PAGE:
- Kenya has banned a second gay-themed film, calling it "unacceptable and an affront to (the) culture and identity" of a deeply Christian country.
- KFCB boss Christopher Wambua declared the film, that shows two men kissing, "blasphemous."
- In Kenya, homosexuality remains a punishable crime with penalties that include imprisonment of up to 14 years.
Kenyan authorities on Thursday banned a documentary about two gay lovers, calling it "unacceptable and an affront to (the) culture and identity" of a deeply Christian country that has long criminalised homosexuality.
Directed by a Kenyan filmmaker, I Am Samuel depicts a romantic relationship between two men living in Nairobi and has aroused the ire of the country's censors for promoting "same-sex marriage as an acceptable way of life".
The Kenya Film Classification Board (KFCB) said the documentary sought to propagate "values that are in dissonance with our constitution, culture values and norms".
"Worse still, the production is demeaning of Christianity as two gay men in the film purport to conduct a religious marriage invoking the name of the Father, the Son and the Holy Spirit," KFCB boss Christopher Wambua said in a statement, declaring it "blasphemous".
"Any attempt to exhibit, distribute, broadcast or possess the restricted film within the Republic of Kenya shall, therefore, be met with the full force of the law."
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Homosexuality is taboo across much of Africa, and gays often face discrimination or persecution.
Attempts to overturn British colonial-era laws banning homosexuality in Kenya have proven unsuccessful, and gay sex remains a punishable crime with penalties that include imprisonment of up to 14 years.
I Am Samuel is the second gay-themed film to be banned in Kenya, following a 2018 decision to stop cinemas from showing Rafiki, a lesbian love story that became the first Kenyan movie to premiere at the Cannes film festival.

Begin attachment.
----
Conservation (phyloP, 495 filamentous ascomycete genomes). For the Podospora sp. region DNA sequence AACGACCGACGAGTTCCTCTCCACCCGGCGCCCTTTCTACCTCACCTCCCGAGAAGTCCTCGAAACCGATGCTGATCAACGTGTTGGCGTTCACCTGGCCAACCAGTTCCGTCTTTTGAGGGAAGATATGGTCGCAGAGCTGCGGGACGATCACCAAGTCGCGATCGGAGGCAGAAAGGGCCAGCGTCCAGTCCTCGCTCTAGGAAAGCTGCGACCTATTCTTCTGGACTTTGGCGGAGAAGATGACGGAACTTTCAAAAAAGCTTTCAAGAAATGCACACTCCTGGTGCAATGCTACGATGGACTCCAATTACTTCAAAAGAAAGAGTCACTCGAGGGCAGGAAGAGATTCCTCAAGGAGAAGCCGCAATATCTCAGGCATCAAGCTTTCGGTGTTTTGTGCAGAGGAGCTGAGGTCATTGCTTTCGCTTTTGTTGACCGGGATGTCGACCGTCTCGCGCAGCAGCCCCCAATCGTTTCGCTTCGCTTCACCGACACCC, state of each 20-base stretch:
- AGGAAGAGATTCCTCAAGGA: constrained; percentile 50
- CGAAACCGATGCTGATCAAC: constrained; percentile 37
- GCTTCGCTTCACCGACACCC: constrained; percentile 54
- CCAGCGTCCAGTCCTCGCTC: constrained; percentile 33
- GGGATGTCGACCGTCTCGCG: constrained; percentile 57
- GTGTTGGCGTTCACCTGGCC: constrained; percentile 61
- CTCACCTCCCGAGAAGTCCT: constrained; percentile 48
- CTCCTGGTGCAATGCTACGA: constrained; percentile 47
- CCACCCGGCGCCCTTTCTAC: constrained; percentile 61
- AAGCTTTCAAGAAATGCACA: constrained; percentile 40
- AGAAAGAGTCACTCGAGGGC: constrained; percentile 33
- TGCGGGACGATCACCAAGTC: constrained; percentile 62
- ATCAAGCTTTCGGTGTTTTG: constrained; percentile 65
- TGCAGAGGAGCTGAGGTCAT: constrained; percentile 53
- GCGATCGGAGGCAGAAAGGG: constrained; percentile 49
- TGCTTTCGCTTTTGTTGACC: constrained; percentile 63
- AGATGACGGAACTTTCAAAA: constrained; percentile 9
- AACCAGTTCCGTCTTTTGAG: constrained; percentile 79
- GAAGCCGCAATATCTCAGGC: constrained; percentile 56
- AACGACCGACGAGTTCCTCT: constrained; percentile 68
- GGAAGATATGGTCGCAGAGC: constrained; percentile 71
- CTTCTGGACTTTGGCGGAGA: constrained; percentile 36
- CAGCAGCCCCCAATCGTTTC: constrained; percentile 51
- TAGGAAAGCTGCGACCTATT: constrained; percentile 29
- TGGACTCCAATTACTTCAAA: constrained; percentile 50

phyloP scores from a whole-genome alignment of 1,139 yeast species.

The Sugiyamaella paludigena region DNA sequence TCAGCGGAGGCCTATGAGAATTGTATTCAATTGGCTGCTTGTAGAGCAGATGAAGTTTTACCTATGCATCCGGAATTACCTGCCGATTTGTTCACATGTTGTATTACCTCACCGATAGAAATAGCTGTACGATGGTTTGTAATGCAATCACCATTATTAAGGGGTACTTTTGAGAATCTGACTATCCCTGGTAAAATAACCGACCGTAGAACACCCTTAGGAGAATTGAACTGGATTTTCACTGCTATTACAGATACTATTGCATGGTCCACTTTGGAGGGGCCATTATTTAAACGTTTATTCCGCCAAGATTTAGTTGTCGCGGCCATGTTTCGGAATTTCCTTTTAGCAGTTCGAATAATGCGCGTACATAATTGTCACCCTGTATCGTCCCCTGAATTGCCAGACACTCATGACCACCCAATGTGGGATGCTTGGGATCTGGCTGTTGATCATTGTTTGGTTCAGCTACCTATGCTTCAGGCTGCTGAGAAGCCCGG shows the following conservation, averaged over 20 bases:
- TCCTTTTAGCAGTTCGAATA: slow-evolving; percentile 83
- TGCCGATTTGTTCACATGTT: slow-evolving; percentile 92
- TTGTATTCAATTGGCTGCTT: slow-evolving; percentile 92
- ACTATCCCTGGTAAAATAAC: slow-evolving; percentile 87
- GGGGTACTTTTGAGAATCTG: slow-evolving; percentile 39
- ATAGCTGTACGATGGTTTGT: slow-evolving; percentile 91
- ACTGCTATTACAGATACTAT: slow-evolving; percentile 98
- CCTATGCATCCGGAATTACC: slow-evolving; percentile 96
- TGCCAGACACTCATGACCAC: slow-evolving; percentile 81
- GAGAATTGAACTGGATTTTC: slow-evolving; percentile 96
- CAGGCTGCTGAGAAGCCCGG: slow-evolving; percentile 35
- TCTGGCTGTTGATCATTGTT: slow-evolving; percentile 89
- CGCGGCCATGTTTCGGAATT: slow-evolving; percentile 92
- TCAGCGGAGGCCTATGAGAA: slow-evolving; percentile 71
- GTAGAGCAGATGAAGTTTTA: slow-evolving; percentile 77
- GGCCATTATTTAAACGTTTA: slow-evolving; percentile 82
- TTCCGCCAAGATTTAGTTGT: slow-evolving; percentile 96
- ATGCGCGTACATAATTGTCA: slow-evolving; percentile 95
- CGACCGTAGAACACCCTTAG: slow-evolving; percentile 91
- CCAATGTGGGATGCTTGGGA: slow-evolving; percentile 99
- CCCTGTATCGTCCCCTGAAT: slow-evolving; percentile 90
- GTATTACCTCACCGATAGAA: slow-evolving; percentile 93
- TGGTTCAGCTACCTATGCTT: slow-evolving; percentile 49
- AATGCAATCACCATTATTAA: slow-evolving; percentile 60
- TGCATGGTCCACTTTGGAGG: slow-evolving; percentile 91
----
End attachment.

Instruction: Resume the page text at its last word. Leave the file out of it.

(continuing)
The ban on Rafiki ("friend" in Swahili) was later overturned by a court, and the film opened to sold-out audiences in Nairobi.
Silencing queer voices'
I Am Samuel director Peter Murimi told AFP in an interview last October that he did not expect the documentary to fare well with Kenyan censors.
He described the film as "very nuanced, it's very balanced, it's a story about a family that is struggling with this issue, having a gay son."
"So we'll just try our best, and hopefully Kenyans will see it, and that's what we want," he said.
Human Rights Watch condemned the ban, calling it "discriminatory" and a violation of Kenyan citizens' rights.
"Once again, the Kenyan government has disparaged its LGBT citizens by banning a documentary that aims to humanise an ordinary Kenyan gay couple," Neela Ghoshal, associate LGBT Rights director at HRW, told AFP.
"KFCB can continue violating freedom of expression by silencing queer Kenyan voices, but it can't erase them," she added.
The documentary, which has been shown at several film festivals and is available to rent online, also enjoys support from Rafiki director Wanuri Kahiu.
"Censorship reflects a society's lack of confidence in itself," she posted on Twitter.